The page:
Preparation info

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Appears in

Oats in the North, Wheat from the South: The history of British Baking, savoury and sweet

Oats in the North, Wheat from the South

By Regula Ysewijn

Published 2020

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  • 200 g (7 oz) strong white bread flour
  • 25 g (1 oz) rye flour
  • 175 ml ( fl oz) buttermilk
  • 250 ml (9 fl oz) water
  • 3 g ( oz) dried yeast
  • 5 g ( oz) fine sea salt
  • ½ tsp baking powder
  • olive oil, for greasing


Mix the flours, buttermilk and water together and whisk until you no longer have any lumps and your batter has the consistency of plain yoghurt. Add the yeast, mix well, cover and let rest for an hour. You can also make the batter the night before and let it rise, covered, in the fridge, then add the salt and baking powder on the day of cooking.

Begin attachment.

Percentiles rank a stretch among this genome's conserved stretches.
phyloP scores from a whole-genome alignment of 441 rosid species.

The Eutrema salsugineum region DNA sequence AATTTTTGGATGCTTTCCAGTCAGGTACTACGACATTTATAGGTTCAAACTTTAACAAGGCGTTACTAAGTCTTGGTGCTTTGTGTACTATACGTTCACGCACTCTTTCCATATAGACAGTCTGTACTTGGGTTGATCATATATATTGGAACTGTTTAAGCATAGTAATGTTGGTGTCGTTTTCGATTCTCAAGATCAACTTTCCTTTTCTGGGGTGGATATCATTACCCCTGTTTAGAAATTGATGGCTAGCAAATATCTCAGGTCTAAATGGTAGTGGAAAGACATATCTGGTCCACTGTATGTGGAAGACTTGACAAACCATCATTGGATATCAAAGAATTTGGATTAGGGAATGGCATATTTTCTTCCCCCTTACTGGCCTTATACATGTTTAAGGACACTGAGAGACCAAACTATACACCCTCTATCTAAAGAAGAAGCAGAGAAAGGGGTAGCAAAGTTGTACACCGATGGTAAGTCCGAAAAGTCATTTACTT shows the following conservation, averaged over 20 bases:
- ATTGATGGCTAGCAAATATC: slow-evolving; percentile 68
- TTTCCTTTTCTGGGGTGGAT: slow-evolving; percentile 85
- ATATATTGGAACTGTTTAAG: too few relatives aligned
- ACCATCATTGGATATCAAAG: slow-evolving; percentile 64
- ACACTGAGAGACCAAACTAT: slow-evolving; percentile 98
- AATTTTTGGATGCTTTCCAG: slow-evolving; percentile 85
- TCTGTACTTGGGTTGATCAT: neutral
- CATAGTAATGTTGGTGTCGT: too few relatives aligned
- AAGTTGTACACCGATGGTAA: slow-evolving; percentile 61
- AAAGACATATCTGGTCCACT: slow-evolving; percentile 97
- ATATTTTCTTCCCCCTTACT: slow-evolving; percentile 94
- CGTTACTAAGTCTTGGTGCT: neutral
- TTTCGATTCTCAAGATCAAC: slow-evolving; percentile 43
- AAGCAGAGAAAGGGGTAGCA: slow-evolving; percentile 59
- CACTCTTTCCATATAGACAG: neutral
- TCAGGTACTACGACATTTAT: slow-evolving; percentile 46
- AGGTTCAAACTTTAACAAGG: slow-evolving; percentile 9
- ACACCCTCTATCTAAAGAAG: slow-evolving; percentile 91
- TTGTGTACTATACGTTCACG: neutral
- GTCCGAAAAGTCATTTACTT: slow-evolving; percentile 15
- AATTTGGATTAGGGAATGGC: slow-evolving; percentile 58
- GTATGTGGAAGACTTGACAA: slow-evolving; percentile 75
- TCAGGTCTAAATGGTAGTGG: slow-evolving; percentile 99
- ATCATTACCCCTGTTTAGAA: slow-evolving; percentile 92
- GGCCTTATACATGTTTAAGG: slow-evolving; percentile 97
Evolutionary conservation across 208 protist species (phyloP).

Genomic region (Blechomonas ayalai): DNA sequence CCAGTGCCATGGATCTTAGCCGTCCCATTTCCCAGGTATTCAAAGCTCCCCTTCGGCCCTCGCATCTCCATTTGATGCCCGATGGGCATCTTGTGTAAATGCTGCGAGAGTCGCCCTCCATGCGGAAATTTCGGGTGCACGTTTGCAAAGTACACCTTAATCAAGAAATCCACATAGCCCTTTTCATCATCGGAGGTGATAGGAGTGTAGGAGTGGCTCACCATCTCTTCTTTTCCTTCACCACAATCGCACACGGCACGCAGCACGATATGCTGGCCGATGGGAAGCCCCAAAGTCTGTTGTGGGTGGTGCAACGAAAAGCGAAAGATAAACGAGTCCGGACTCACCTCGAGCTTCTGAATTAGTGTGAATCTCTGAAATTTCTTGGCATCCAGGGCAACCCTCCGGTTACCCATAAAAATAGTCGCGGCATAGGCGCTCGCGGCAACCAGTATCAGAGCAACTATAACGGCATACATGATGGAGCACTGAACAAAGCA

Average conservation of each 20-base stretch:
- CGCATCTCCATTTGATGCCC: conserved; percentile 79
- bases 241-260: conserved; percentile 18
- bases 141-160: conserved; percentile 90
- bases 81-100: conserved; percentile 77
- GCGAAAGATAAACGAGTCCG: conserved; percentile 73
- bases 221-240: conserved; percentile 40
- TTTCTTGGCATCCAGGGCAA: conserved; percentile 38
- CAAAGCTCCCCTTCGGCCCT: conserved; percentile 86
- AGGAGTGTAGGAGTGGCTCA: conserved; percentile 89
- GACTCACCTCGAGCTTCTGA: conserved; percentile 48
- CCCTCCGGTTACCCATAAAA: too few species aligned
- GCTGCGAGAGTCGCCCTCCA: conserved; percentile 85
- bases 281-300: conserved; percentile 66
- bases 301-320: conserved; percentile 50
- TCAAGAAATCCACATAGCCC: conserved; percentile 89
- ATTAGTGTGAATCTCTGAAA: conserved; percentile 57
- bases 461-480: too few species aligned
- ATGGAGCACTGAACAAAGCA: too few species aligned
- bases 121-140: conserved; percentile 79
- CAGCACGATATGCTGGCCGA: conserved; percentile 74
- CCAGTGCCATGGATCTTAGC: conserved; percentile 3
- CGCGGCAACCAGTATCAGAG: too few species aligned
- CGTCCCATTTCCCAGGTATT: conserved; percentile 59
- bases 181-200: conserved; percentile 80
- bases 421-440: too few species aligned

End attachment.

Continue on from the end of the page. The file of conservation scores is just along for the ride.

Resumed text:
When you are ready to bake the pikelets, add the salt and baking powder to the batter. Heat a griddle or a cast-iron pan. Grease the pan by spreading over some olive oil with paper towel. Test the heat of the pan with half a teaspoon of batter. If it immediately colours, the heat is too high.

Spoon 2 tablespoons of batter into the hot pan and spread it out using the back of your spoon in a circular motion. Each pikelet should be 10 cm (4 inches) wide. The characteristic holes should now slowly appear on the top. Use a spatula to judge when the pikelet is sufficiently baked and then turn it over for just a few seconds to cook the top, making sure the top remains as pale as possible.

Serve the pikelets immediately or freeze once cooled. Reheat in a hot pan or in the toaster. Golden syrup is a classic accompaniment, but crushed raspberries and cream are a real treat too and will get you one of your ‘five a day’. Two to four pikelets per person is usually sufficient for breakfast, depending on what you serve with them.